Michigan State 2018 QB commit Theo Day's throws 'make your jaw drop'

Keith Dunlap
Special to the Detroit Free Press
Dearborn Divine Child's Theo Day runs against Bloomfield Hills Cranbrook-Kingswood during this first half of Divine Child's 28-14 win on Friday, Sept. 15, 2017, at Divine Child.

The tension on Dearborn Divine Child’s campus was palpable as Theo Day readied for a shotgun snap near his own goal line on Friday. 

Bloomfield Hills Cranbrook-Kingswood had trimmed Divine Child's lead to 21-14, and the Falcons faced third-and-11 from their own 12-yard line.   

Day, the senior quarterback and Michigan State commitment, rolled to his left with on-rushing Cranbrook defensive lineman right in his face, and he quickly showed why his future is as a Big Ten quarterback. 

Day bought  time by disbanding the lineman with a firm stiff-arm, then more time by running towards the sideline. While in a full sprint and with multiple defenders fast approaching, he cocked his arm and lofted a firm but accurate pass 15 yards down the field to open teammate Vincent Floro, who finished off the 30-yard gain.

First down Falcons. Cranbrook's surge was halted.  

“That was a great play and a lot of momentum for us,” Day said. 

Day made a lot of plays in Divine Child’s 28-14 victory on Friday. He was 13 of 20 passing for 160 yards and a touchdown and ran the ball 12 times for 70 yards.

Dearborn Divine Child's Theo Day passes against Bloomfield Hills Cranbrook-Kingswood during the first half of Divine Child's 28-14 win on Friday, Sept. 15, 2017, at Divine Child.

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The 6-foot-5, 215-pound standout is a four-star prospect, according to 247Sports Composite, and is considered the No. 13 pro-style quarterback in the country. But he also has a dual-threat skill set, which he showcased Friday while throwing crisp passes in the pocket and on the run.

“His body type is very similar to (former MSU quarterback) Connor Cook, but his style of play is actually very comparable to current MSU QB Brian Lewerke,” Free Press recruiting contributor Sean Merriman said. “He has a strong arm with a nice touch on his ball. He will make some throws that will make your jaw drop, but every so often, he will also make a throw that makes you say ‘How did he miss that open man?’ He also has very long strides when he runs, which helps him escape pressure.”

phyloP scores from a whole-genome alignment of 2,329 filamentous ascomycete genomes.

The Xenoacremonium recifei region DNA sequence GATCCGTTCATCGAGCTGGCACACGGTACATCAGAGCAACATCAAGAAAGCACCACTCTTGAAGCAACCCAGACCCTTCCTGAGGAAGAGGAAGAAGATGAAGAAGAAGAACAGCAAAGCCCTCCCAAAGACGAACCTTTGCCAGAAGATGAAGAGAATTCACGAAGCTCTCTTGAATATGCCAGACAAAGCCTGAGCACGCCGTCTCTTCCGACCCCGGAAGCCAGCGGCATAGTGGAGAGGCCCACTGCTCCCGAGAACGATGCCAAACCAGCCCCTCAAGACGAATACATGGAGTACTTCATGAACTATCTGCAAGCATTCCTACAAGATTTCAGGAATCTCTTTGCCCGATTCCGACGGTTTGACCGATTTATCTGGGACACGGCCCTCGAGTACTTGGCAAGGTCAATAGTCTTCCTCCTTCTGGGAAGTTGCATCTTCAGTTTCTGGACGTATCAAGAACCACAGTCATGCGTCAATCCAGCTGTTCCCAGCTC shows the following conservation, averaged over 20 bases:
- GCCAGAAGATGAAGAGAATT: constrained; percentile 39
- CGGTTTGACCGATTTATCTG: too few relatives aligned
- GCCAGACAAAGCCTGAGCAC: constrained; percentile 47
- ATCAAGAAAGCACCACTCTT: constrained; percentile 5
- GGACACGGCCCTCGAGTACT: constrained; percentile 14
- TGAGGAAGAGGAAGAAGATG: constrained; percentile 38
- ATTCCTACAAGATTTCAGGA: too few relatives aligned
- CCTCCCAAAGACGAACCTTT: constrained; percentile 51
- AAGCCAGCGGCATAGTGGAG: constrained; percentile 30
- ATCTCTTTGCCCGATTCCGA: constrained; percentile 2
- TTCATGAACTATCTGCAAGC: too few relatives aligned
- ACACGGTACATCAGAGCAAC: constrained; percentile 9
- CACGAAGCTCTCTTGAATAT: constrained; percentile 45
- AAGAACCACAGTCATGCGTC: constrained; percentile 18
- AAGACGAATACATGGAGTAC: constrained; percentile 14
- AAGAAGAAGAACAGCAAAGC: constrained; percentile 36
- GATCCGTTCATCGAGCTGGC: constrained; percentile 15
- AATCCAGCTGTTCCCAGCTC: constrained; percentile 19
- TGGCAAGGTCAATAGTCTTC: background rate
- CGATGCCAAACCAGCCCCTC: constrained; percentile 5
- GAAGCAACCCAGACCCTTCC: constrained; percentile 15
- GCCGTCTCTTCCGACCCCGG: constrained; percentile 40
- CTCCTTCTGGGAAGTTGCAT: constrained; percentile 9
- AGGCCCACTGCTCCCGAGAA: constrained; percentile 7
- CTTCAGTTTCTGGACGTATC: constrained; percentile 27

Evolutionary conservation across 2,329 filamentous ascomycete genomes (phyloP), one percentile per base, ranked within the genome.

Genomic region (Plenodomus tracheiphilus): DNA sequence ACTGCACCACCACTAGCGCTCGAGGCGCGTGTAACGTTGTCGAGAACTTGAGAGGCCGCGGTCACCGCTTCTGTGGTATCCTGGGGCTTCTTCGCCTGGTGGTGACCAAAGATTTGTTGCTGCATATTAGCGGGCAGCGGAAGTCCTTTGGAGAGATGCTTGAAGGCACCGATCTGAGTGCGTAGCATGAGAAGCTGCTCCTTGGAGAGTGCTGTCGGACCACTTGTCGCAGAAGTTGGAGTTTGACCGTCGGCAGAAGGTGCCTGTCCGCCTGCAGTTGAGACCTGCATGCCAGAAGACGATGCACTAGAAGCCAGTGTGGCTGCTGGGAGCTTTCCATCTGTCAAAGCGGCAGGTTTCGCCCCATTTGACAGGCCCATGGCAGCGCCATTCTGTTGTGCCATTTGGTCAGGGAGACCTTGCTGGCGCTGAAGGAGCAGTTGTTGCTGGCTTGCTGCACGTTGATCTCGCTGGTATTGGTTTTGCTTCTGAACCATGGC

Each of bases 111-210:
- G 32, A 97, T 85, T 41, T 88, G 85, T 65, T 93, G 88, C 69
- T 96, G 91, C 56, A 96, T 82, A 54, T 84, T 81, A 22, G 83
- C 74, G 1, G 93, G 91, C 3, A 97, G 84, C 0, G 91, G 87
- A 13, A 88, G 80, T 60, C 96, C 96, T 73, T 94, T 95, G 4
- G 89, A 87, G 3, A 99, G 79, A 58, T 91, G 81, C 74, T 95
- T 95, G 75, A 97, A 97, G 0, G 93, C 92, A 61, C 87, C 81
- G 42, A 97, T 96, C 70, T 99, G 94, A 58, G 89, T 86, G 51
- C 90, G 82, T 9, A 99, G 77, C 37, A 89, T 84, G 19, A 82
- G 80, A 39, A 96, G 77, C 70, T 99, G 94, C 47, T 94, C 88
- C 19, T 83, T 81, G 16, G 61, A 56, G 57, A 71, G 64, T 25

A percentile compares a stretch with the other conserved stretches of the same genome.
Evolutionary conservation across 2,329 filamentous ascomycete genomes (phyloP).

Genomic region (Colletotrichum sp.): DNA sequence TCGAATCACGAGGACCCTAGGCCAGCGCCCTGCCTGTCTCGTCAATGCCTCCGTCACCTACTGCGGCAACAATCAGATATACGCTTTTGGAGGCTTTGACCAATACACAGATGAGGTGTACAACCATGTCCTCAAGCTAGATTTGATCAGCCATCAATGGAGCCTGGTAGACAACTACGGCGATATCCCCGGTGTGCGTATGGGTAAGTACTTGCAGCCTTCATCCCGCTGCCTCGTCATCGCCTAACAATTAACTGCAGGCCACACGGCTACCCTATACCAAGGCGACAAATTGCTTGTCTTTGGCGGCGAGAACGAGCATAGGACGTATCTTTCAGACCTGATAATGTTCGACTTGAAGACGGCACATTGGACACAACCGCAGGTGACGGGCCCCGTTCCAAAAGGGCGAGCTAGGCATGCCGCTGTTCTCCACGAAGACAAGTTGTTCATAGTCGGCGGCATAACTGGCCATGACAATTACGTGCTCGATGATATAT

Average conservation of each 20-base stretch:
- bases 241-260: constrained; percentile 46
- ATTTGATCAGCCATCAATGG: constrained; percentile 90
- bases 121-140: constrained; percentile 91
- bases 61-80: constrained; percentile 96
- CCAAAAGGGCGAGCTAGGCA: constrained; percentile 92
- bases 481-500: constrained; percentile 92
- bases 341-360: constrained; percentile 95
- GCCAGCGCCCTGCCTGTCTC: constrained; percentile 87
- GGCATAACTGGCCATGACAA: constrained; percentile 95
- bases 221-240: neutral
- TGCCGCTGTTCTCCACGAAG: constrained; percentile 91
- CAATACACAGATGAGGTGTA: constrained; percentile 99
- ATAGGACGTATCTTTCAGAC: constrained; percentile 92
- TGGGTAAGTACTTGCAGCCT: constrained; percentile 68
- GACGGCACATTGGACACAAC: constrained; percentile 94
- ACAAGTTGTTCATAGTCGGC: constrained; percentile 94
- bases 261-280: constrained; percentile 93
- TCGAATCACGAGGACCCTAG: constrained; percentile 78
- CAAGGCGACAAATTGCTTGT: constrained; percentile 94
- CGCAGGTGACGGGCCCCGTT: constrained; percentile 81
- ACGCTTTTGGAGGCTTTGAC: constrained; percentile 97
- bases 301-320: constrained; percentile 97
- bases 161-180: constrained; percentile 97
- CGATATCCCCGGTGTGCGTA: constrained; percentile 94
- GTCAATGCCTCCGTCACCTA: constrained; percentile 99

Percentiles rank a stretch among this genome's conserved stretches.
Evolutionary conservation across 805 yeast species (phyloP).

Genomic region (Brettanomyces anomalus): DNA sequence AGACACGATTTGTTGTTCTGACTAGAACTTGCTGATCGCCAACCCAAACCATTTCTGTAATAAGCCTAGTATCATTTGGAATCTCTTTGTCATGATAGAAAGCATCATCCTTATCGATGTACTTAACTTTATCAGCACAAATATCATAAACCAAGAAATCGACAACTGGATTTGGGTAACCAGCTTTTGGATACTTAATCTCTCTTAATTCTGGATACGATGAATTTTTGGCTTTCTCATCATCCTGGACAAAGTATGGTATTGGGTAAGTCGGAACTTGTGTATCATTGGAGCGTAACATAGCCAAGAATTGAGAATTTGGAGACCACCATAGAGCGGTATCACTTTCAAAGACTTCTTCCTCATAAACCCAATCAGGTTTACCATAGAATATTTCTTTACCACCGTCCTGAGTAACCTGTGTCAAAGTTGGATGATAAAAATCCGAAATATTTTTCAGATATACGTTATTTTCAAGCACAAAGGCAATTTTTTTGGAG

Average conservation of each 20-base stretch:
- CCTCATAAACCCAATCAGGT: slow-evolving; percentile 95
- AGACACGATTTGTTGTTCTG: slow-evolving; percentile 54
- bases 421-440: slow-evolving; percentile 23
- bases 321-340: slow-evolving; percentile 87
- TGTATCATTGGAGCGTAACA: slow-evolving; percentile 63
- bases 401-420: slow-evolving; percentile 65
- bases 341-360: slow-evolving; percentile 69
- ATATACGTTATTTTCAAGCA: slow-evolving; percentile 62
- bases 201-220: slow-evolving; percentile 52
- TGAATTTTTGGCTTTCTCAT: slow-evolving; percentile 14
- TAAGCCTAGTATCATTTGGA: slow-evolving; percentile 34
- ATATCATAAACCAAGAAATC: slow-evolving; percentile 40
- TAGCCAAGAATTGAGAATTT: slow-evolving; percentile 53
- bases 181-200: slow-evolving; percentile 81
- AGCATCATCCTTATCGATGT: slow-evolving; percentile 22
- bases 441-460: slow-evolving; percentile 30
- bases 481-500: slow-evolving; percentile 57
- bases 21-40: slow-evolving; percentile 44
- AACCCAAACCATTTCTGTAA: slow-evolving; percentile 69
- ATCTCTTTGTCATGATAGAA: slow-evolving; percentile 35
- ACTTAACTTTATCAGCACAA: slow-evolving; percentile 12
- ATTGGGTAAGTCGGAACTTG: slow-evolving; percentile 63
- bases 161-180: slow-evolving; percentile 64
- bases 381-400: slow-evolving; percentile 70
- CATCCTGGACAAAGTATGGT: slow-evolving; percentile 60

The play Day made to Floro — and  the 21-yard throw he completed on third-and-8  to teammate and Michigan commitment Aidan Hutchinson in clock-draining time  —  shows his growth curve. 

“People talk about improvement in the summer and what have you done since last year, but I don’t know if a quarterback can improve in any measurable amount until you play games,” Divine Child head coach John Filiatraut said. “We’ve played four and he’s getting better.”

In his first three games, Day was 24 of 52 passing for 354 yards, six touchdowns and three interceptions. He also rushed for 175 yards on 31 carries, and has shown a knack for being physical, lowering his shoulder and gaining extra yards.

Filiatraut said he isn’t worried about Day getting worn down taking hits while running the ball because he is bigger than most tacklers at the high school level.

Yet he admist  Day will have to learn slide and avoid contact in college. 

“I would think so," Filiatraut said, "but that will be up to Michigan State.” 


Day said sharpening his skill set during tense moments each game is what MSU coaches are looking for during his senior season.

“They just want to see me compete and they want my team go as far as we can,” Day said. “It’s definitely more mental. Every game you play, you get better.”

Day has a strong arm, but "tends to want to hold it and make a big play and stare some guys down," Filiatraut said.

“We are trying to get him to throw the short ball a little bit more,” Filiatraut said. “That’s progressing for him. ... Tonight, I thought he was really good at making the right reads and not forcing the ball.”